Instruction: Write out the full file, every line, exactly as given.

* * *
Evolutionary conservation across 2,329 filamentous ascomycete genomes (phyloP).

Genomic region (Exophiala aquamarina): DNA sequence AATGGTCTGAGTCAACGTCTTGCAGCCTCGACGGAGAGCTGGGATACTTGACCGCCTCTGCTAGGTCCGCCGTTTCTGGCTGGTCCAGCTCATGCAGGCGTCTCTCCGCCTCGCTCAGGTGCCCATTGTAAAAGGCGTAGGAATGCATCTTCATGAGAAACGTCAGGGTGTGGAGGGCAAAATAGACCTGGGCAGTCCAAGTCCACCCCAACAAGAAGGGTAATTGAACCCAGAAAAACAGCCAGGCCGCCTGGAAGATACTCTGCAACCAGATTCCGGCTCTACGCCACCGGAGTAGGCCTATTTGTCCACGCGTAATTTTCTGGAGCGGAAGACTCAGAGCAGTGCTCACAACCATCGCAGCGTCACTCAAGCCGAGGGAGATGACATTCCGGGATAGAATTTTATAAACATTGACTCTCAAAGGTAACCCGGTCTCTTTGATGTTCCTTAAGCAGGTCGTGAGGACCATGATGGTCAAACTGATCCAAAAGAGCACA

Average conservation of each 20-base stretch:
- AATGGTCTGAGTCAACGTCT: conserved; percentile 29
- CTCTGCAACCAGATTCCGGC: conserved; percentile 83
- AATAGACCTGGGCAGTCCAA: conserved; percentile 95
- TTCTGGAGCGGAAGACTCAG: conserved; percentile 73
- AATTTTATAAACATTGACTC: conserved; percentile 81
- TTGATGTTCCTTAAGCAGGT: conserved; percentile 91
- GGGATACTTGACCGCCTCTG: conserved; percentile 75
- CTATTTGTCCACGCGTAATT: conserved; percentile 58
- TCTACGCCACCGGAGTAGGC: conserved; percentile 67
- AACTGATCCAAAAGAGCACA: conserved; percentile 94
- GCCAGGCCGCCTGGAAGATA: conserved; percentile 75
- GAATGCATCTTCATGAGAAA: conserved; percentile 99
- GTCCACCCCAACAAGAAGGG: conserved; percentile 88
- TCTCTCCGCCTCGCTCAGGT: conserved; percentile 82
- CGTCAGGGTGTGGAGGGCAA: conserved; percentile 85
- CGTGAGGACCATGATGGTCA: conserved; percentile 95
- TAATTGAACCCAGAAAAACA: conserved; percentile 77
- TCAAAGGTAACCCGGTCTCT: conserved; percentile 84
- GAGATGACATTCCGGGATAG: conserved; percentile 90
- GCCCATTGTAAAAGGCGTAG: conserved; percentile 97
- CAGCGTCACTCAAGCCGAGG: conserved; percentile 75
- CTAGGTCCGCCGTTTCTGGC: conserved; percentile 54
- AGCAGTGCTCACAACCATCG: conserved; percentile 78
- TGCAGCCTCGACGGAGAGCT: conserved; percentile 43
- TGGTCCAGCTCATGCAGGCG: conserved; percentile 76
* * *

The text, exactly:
Evolutionary conservation across 2,329 filamentous ascomycete genomes (phyloP).

Genomic region (Exophiala aquamarina): DNA sequence AATGGTCTGAGTCAACGTCTTGCAGCCTCGACGGAGAGCTGGGATACTTGACCGCCTCTGCTAGGTCCGCCGTTTCTGGCTGGTCCAGCTCATGCAGGCGTCTCTCCGCCTCGCTCAGGTGCCCATTGTAAAAGGCGTAGGAATGCATCTTCATGAGAAACGTCAGGGTGTGGAGGGCAAAATAGACCTGGGCAGTCCAAGTCCACCCCAACAAGAAGGGTAATTGAACCCAGAAAAACAGCCAGGCCGCCTGGAAGATACTCTGCAACCAGATTCCGGCTCTACGCCACCGGAGTAGGCCTATTTGTCCACGCGTAATTTTCTGGAGCGGAAGACTCAGAGCAGTGCTCACAACCATCGCAGCGTCACTCAAGCCGAGGGAGATGACATTCCGGGATAGAATTTTATAAACATTGACTCTCAAAGGTAACCCGGTCTCTTTGATGTTCCTTAAGCAGGTCGTGAGGACCATGATGGTCAAACTGATCCAAAAGAGCACA

Average conservation of each 20-base stretch:
- AATGGTCTGAGTCAACGTCT: conserved; percentile 29
- CTCTGCAACCAGATTCCGGC: conserved; percentile 83
- AATAGACCTGGGCAGTCCAA: conserved; percentile 95
- TTCTGGAGCGGAAGACTCAG: conserved; percentile 73
- AATTTTATAAACATTGACTC: conserved; percentile 81
- TTGATGTTCCTTAAGCAGGT: conserved; percentile 91
- GGGATACTTGACCGCCTCTG: conserved; percentile 75
- CTATTTGTCCACGCGTAATT: conserved; percentile 58
- TCTACGCCACCGGAGTAGGC: conserved; percentile 67
- AACTGATCCAAAAGAGCACA: conserved; percentile 94
- GCCAGGCCGCCTGGAAGATA: conserved; percentile 75
- GAATGCATCTTCATGAGAAA: conserved; percentile 99
- GTCCACCCCAACAAGAAGGG: conserved; percentile 88
- TCTCTCCGCCTCGCTCAGGT: conserved; percentile 82
- CGTCAGGGTGTGGAGGGCAA: conserved; percentile 85
- CGTGAGGACCATGATGGTCA: conserved; percentile 95
- TAATTGAACCCAGAAAAACA: conserved; percentile 77
- TCAAAGGTAACCCGGTCTCT: conserved; percentile 84
- GAGATGACATTCCGGGATAG: conserved; percentile 90
- GCCCATTGTAAAAGGCGTAG: conserved; percentile 97
- CAGCGTCACTCAAGCCGAGG: conserved; percentile 75
- CTAGGTCCGCCGTTTCTGGC: conserved; percentile 54
- AGCAGTGCTCACAACCATCG: conserved; percentile 78
- TGCAGCCTCGACGGAGAGCT: conserved; percentile 43
- TGGTCCAGCTCATGCAGGCG: conserved; percentile 76